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Kinda meh now...
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post #7 of 55
If you just want a box that works and don't plan to do a lot of heavy stuff on it, just get a bunch of second hand parts and shove them inside a case. A nice dual core CPU, an ATI r5xx based video card, 2-4GB of RAM, a nice size HDD, sound card optional (if you do get one, try to get an older SoundBlaster card).
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post #8 of 55
I like how OP was referring to building a computer for Linux then everyone starts by recommending distros to use. OP use whatever distro you want, hopefully you picked this out since obviously you want a dedicated machine. My first desktop I built about 4-5 years ago (AMD x2 6400+, 2gb ddr2 800, etc) runs great for arch linux. I don't pay for windows and I have two windows 7 pro licenses through my school and both are currently being used. I dislike windows anyways.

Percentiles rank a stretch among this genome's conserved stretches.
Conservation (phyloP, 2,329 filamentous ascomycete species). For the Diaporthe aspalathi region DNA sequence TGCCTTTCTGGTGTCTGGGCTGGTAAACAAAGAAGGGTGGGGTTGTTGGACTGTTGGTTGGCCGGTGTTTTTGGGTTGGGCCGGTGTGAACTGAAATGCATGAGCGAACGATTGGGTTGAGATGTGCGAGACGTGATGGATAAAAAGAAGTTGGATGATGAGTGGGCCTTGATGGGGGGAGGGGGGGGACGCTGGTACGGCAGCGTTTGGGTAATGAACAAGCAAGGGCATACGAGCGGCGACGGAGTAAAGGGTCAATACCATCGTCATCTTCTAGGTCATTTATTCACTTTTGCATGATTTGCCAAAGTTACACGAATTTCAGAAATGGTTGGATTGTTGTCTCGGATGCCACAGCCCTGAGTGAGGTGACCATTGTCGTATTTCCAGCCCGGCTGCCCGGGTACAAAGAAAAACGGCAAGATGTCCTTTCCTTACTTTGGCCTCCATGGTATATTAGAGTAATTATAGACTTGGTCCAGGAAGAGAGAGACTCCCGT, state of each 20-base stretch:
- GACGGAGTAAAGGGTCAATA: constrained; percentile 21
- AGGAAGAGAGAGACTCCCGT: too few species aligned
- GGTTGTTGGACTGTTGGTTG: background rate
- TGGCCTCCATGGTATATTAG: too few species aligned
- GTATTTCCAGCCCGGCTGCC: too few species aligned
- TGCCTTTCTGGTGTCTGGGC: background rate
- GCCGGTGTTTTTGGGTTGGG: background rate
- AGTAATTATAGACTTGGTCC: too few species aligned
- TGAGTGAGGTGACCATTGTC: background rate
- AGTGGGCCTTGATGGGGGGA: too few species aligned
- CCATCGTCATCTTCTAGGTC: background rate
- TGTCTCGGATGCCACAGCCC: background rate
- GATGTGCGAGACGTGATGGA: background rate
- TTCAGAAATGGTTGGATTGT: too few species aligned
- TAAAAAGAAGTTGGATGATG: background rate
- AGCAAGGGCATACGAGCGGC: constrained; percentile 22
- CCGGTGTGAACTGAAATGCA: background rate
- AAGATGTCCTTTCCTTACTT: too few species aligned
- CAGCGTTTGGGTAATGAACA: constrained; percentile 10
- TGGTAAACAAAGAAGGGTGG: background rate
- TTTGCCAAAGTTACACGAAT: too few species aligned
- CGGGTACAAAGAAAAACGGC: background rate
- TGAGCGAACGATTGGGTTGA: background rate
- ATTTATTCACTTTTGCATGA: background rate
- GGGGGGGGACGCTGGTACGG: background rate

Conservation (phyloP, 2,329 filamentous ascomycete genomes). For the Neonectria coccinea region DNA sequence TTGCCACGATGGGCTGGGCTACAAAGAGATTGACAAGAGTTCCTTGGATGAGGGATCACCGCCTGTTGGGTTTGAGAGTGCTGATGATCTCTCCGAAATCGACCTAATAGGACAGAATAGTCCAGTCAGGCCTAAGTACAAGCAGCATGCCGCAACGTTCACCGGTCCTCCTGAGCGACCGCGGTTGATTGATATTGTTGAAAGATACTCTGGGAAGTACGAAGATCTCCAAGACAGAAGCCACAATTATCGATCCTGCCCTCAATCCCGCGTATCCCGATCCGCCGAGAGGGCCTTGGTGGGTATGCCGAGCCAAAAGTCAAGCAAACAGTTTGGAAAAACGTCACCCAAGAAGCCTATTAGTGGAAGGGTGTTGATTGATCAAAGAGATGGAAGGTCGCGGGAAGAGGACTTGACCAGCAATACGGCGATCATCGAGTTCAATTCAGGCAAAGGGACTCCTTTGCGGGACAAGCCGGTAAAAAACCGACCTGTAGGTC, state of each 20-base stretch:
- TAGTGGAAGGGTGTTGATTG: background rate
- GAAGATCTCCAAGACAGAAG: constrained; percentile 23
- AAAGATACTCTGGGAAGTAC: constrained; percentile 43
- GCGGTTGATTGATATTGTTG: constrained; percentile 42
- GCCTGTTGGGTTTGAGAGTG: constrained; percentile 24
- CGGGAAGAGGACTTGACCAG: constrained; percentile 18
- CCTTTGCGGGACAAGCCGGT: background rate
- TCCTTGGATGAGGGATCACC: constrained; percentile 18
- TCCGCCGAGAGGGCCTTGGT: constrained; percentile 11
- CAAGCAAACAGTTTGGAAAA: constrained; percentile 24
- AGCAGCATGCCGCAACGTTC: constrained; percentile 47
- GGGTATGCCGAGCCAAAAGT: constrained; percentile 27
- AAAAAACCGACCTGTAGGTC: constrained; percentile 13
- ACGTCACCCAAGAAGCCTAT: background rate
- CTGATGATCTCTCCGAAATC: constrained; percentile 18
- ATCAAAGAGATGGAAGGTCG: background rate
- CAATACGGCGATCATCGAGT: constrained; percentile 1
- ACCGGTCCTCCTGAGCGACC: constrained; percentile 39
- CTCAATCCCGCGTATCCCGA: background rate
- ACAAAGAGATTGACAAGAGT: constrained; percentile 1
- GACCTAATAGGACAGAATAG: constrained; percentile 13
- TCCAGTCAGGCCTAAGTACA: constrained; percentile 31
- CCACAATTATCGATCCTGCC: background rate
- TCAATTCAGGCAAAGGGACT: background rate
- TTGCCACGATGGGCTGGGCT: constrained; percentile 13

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post #9 of 55
Can't believe no-one has suggested it, but what you should try is Virtualbox. It's free, and will give you free reign to play around without any worry.

However, if you're insistant on building a new rig, get the cheapest CPU & mobo you can (45nm Intel, or a low-clock Phenom II), and either an Nvidia GPU card, or onboard Intel graphics if you're not that interested in 3D graphics, not that it's a big part of Linux! The more you can stick to onboard components, and Nvidia graphics, the more likely you'll have a trouble free time. Wireless can be a bit of a game though - before you commit to a wireless card, check Google for Linux compatibility.
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post #10 of 55
For the easiest compatibilityuse ethernet and nvdia, that eliminates the two most trying linux issues. Also before buying a motherboard try googling and see if things like temperature sensors will work.

I had a second rig for a while and I used it for overclocking and linux experiments. I went with an 1156 i3 4gb of ram I had lying around and an extra gtx460 I had.